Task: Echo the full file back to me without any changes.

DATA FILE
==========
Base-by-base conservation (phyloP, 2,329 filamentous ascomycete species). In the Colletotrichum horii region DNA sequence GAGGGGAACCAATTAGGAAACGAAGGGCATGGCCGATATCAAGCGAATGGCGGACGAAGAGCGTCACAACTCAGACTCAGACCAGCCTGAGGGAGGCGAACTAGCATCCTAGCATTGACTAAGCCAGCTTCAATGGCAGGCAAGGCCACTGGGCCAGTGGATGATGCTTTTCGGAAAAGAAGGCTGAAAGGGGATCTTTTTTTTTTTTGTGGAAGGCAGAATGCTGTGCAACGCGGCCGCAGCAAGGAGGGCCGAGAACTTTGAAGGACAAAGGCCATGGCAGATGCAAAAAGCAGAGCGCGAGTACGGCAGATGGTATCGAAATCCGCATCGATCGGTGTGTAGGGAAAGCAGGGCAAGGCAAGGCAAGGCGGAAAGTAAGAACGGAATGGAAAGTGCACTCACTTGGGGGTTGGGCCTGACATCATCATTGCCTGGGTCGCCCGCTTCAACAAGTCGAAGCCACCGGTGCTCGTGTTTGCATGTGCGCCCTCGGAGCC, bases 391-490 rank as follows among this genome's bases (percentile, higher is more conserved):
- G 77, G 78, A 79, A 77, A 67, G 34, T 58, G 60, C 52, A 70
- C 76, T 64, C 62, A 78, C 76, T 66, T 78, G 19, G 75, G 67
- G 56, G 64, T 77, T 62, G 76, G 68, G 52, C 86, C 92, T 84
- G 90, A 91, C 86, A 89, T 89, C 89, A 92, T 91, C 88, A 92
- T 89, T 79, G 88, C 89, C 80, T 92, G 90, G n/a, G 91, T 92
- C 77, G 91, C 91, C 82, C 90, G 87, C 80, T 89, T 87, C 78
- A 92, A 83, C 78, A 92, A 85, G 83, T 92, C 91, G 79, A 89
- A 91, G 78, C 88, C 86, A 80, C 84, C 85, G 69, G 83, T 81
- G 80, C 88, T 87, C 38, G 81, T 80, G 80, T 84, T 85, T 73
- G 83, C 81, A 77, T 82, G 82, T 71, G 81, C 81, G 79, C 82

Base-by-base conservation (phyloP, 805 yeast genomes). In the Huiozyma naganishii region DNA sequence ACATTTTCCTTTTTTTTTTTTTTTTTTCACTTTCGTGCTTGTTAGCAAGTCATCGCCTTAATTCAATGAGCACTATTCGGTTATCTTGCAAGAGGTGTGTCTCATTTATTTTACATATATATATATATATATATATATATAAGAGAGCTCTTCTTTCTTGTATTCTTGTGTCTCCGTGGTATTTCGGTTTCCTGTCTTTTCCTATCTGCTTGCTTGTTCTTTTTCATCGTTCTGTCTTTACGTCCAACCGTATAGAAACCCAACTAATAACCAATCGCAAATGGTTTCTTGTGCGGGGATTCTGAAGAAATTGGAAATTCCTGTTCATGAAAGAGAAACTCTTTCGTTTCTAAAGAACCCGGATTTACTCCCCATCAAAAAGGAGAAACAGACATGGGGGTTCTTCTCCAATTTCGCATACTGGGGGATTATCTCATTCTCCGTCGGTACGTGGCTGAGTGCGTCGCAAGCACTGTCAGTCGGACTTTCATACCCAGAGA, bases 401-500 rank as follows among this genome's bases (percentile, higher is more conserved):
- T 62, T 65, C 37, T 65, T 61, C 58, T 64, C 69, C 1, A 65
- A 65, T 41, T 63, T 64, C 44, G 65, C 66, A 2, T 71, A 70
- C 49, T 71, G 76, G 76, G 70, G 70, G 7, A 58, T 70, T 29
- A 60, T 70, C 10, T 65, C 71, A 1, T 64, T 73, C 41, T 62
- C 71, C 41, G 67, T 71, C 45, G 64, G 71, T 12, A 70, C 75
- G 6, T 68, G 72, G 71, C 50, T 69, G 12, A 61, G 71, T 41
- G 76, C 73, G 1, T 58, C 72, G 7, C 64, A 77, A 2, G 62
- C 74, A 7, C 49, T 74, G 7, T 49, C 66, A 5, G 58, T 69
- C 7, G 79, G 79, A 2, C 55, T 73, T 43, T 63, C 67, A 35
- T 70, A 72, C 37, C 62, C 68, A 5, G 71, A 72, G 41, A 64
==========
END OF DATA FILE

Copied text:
Base-by-base conservation (phyloP, 2,329 filamentous ascomycete species). In the Colletotrichum horii region DNA sequence GAGGGGAACCAATTAGGAAACGAAGGGCATGGCCGATATCAAGCGAATGGCGGACGAAGAGCGTCACAACTCAGACTCAGACCAGCCTGAGGGAGGCGAACTAGCATCCTAGCATTGACTAAGCCAGCTTCAATGGCAGGCAAGGCCACTGGGCCAGTGGATGATGCTTTTCGGAAAAGAAGGCTGAAAGGGGATCTTTTTTTTTTTTGTGGAAGGCAGAATGCTGTGCAACGCGGCCGCAGCAAGGAGGGCCGAGAACTTTGAAGGACAAAGGCCATGGCAGATGCAAAAAGCAGAGCGCGAGTACGGCAGATGGTATCGAAATCCGCATCGATCGGTGTGTAGGGAAAGCAGGGCAAGGCAAGGCAAGGCGGAAAGTAAGAACGGAATGGAAAGTGCACTCACTTGGGGGTTGGGCCTGACATCATCATTGCCTGGGTCGCCCGCTTCAACAAGTCGAAGCCACCGGTGCTCGTGTTTGCATGTGCGCCCTCGGAGCC, bases 391-490 rank as follows among this genome's bases (percentile, higher is more conserved):
- G 77, G 78, A 79, A 77, A 67, G 34, T 58, G 60, C 52, A 70
- C 76, T 64, C 62, A 78, C 76, T 66, T 78, G 19, G 75, G 67
- G 56, G 64, T 77, T 62, G 76, G 68, G 52, C 86, C 92, T 84
- G 90, A 91, C 86, A 89, T 89, C 89, A 92, T 91, C 88, A 92
- T 89, T 79, G 88, C 89, C 80, T 92, G 90, G n/a, G 91, T 92
- C 77, G 91, C 91, C 82, C 90, G 87, C 80, T 89, T 87, C 78
- A 92, A 83, C 78, A 92, A 85, G 83, T 92, C 91, G 79, A 89
- A 91, G 78, C 88, C 86, A 80, C 84, C 85, G 69, G 83, T 81
- G 80, C 88, T 87, C 38, G 81, T 80, G 80, T 84, T 85, T 73
- G 83, C 81, A 77, T 82, G 82, T 71, G 81, C 81, G 79, C 82

Base-by-base conservation (phyloP, 805 yeast genomes). In the Huiozyma naganishii region DNA sequence ACATTTTCCTTTTTTTTTTTTTTTTTTCACTTTCGTGCTTGTTAGCAAGTCATCGCCTTAATTCAATGAGCACTATTCGGTTATCTTGCAAGAGGTGTGTCTCATTTATTTTACATATATATATATATATATATATATATAAGAGAGCTCTTCTTTCTTGTATTCTTGTGTCTCCGTGGTATTTCGGTTTCCTGTCTTTTCCTATCTGCTTGCTTGTTCTTTTTCATCGTTCTGTCTTTACGTCCAACCGTATAGAAACCCAACTAATAACCAATCGCAAATGGTTTCTTGTGCGGGGATTCTGAAGAAATTGGAAATTCCTGTTCATGAAAGAGAAACTCTTTCGTTTCTAAAGAACCCGGATTTACTCCCCATCAAAAAGGAGAAACAGACATGGGGGTTCTTCTCCAATTTCGCATACTGGGGGATTATCTCATTCTCCGTCGGTACGTGGCTGAGTGCGTCGCAAGCACTGTCAGTCGGACTTTCATACCCAGAGA, bases 401-500 rank as follows among this genome's bases (percentile, higher is more conserved):
- T 62, T 65, C 37, T 65, T 61, C 58, T 64, C 69, C 1, A 65
- A 65, T 41, T 63, T 64, C 44, G 65, C 66, A 2, T 71, A 70
- C 49, T 71, G 76, G 76, G 70, G 70, G 7, A 58, T 70, T 29
- A 60, T 70, C 10, T 65, C 71, A 1, T 64, T 73, C 41, T 62
- C 71, C 41, G 67, T 71, C 45, G 64, G 71, T 12, A 70, C 75
- G 6, T 68, G 72, G 71, C 50, T 69, G 12, A 61, G 71, T 41
- G 76, C 73, G 1, T 58, C 72, G 7, C 64, A 77, A 2, G 62
- C 74, A 7, C 49, T 74, G 7, T 49, C 66, A 5, G 58, T 69
- C 7, G 79, G 79, A 2, C 55, T 73, T 43, T 63, C 67, A 35
- T 70, A 72, C 37, C 62, C 68, A 5, G 71, A 72, G 41, A 64